Required Reading is DoomRocket’s love chest, where each week one of our contributors goes crazy over a book they just can’t seem to get enough of. Intrigued to find something new? Seeking validation for your secret passions? Required Reading gets you.


By Arpad Okay. The foibles of Tim from Super Crises International HR are due more to the hopeless nature of red tape than that his workplace resembles a Saturday morning cartoon version of Top 10. He might be the only normal guy in a room full of costumed crime fighters, but in Super Human Resources, everybody’s got to earn a living. SCI tries to put each individual’s strength to use in the name of fiscal responsibility. That’s where the trouble comes from.

Despite the paperwork involved, Super Human Resources is a cheeky read. This overly bouncy, zany air is in part due to the new artist for Season Two, Armando Zanker. The first Season had spare, airy art reminiscent of independent ventures like Hey, Mister or Home Movies. Zanker brings a heavier drop of ink to the page. There’s something Kirby-esque going on here, or perhaps it’s more like the brush strokes of les bandes dessinées. His Hanna-Barbera style suits the wide variety of characters Ken Marcus has written. Aliens, Gods and manimals mix with the caped crusaders who gather by the SCI water cooler. The fantastic and the banal overlap in such a nonchalant fashion, it reads more like the old days when Captain Marvel still said “Shazam!” than the contemporary exploits of any particular League or Agency. When Superman first appeared in the newspaper strips geared towards all readers, kids and parents alike, he saved the world but remember — he also worked in an office.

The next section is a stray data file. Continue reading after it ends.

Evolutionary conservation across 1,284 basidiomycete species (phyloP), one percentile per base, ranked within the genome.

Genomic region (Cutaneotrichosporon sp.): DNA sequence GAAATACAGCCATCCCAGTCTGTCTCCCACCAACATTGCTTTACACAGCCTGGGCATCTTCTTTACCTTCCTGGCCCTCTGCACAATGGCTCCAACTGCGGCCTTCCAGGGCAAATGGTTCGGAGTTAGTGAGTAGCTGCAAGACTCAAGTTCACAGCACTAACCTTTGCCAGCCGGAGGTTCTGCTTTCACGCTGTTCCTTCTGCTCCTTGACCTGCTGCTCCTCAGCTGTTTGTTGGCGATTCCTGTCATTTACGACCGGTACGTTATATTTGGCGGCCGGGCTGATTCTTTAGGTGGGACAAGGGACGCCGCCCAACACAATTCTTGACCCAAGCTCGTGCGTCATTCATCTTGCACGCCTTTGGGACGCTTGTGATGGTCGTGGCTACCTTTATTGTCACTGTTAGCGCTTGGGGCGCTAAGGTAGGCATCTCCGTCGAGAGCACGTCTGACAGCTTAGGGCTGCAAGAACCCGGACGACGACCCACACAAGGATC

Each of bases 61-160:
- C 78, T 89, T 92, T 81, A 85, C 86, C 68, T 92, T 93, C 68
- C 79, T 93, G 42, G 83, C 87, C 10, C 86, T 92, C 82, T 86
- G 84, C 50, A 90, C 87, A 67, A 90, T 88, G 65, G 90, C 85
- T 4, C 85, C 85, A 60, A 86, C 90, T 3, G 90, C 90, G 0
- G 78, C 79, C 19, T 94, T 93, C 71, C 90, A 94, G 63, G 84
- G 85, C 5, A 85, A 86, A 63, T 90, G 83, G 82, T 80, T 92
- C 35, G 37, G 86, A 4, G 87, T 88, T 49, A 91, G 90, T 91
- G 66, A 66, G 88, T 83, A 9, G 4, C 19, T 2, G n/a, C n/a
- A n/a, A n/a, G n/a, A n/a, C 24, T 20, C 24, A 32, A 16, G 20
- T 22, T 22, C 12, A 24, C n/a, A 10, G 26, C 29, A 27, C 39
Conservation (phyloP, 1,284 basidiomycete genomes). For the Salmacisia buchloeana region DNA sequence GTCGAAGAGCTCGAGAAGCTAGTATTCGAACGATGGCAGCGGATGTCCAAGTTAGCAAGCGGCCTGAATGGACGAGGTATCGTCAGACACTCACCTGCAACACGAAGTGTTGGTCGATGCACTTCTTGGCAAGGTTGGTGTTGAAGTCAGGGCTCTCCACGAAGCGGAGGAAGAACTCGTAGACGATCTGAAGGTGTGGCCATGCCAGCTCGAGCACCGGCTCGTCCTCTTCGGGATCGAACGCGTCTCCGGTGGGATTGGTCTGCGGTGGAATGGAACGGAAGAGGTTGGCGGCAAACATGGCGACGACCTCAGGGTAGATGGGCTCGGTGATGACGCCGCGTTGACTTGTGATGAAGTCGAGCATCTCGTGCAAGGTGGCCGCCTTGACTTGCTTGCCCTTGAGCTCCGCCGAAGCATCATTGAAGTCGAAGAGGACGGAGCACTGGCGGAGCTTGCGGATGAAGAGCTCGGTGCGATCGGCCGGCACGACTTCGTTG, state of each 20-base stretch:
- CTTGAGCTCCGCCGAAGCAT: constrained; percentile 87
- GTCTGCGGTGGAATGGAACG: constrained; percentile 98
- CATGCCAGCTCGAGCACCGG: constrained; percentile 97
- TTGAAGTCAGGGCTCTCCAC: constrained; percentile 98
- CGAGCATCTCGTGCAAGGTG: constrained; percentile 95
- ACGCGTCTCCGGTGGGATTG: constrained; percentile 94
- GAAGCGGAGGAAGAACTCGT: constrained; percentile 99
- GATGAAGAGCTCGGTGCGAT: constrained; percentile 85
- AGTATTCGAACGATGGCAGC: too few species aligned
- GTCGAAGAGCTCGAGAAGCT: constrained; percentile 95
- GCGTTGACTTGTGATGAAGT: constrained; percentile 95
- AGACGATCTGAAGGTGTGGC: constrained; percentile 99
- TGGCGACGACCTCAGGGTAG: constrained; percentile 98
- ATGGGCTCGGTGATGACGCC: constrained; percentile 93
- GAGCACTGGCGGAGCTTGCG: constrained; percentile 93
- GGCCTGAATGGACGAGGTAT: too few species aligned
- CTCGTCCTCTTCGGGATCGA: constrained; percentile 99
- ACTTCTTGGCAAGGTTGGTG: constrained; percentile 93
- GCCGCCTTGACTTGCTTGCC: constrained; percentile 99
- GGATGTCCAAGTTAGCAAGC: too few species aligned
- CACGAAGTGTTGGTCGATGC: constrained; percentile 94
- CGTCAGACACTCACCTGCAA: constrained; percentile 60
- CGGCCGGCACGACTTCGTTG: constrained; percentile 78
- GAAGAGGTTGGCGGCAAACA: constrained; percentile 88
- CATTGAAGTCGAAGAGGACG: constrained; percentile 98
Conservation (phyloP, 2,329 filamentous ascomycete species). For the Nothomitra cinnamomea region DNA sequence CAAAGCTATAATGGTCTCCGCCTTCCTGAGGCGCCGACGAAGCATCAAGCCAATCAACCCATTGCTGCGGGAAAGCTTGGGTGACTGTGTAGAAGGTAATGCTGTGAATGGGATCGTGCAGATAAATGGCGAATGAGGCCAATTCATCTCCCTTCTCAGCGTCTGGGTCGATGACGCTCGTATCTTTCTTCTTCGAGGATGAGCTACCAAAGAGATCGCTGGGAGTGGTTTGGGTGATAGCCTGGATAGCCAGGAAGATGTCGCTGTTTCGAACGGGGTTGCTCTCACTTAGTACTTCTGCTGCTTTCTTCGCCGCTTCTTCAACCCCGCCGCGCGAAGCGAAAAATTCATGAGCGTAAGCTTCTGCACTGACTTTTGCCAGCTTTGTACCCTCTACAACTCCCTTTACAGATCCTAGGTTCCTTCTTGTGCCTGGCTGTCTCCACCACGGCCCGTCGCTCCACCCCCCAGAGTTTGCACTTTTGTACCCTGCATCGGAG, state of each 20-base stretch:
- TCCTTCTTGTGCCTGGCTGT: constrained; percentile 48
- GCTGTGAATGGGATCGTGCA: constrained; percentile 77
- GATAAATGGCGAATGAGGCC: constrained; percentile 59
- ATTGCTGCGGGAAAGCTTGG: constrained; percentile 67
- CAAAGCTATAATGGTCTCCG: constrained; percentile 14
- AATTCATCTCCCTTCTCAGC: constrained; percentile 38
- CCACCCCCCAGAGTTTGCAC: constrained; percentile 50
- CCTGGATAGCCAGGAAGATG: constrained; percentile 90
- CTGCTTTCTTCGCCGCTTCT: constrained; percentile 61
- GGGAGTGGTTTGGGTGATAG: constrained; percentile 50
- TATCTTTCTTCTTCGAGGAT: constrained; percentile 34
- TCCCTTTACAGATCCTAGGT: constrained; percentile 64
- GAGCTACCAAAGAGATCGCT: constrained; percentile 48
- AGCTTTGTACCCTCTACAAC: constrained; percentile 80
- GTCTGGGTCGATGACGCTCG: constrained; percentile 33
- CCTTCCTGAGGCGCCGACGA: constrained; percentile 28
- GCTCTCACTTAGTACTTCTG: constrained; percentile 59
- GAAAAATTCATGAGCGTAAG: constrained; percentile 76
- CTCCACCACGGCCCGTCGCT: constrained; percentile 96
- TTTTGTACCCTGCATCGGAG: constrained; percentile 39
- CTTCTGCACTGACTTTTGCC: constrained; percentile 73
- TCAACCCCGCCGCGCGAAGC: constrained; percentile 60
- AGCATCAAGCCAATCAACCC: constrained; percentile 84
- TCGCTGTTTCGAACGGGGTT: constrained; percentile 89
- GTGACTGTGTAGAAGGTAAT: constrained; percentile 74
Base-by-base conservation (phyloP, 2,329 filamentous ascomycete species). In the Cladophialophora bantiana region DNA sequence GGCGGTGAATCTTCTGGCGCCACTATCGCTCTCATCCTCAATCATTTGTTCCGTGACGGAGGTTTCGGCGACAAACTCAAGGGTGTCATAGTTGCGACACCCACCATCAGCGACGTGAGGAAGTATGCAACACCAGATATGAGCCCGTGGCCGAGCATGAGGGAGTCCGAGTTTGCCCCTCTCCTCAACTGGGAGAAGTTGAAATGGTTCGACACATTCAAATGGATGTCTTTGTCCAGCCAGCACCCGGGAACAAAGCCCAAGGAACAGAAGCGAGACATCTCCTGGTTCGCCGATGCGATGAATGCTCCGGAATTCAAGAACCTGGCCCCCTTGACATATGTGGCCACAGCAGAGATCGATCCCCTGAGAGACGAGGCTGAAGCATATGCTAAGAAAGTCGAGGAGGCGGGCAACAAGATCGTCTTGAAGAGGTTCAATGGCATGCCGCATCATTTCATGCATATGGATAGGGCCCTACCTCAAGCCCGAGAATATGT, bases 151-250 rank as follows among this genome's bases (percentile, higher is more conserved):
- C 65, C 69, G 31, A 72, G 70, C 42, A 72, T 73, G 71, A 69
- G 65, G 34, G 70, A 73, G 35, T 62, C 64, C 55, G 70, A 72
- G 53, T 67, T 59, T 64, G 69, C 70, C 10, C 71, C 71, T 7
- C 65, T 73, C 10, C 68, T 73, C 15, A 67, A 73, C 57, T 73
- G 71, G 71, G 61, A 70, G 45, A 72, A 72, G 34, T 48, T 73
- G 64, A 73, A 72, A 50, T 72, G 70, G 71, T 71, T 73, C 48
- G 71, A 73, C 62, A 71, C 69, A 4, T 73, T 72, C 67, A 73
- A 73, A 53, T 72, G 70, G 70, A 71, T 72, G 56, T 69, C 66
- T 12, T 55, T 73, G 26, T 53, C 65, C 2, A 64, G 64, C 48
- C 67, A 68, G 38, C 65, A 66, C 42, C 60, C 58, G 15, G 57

It’s not that the lives of Tim in HR or Helen in management (or even mailroom Bill) lack for cosmic adventure. Lois Lane’s certainly didn’t. But the joke here isn’t Jimmy Olsen being replaced with a space robot. It’s that, whether you are pushing a cart or knocking over buildings, you have the same problems at the end of the day. Rent. Utilities. Society. That practical/fantastical attitude that birthed characters like J. Jonah Jameson has grown large enough in Super Human Resources to consume the working class audience it aims to entertain, allowing them to stand beside this pantheon of heroes.

Nobody is better at accurately lancing the absurdity of the powerful than the working folks who throw out their trash and file their taxes. In that Sancho Panzan spirit, Super Human Resources makes the bureaucracy jokes as biting (and as crude) as you could possibly hope for. The whole story is built upon a foundation of snappy dialogue. Super Human Resources is wordy. It’s funny. Marcus understands that neither powers nor a steady paycheck can beat a quick wit. A deadpan parody reminiscent of Mad when it was a comic rather than a magazine. I can think of no greater compliment to the character design than the instant compulsion I felt upon seeing The Devastator: here’s the need-to-own action figure. Preferably one where you pull a string and it says “I think — uh — something’s wrong with your bathroom.

It’s nostalgic and it’s new. How fresh is Super Human Resources? Zombie-admin-assistant-in-a-speedo fresh. (Zombor DGAF.) The-Devastator-in-squash-gear fresh. It requires an advanced skill set to make up costumed characters and then pull off dressing them up as something else. When your characters are solid enough that you can superficially mess with them without losing their core recognizability, their internal change comes off as having meaning. The workplace send-up dressed in superhero costume emerges from its cocoon at season’s end as epic as the adventure stories it once made fun of. Super Human Resources is required reading.

Action Lab Entertainment

Written by Sam Marcus.

Art by Armando Zanker.

Come back tomorrow for a 6-page Preview of ‘Super Human Resources’ #1!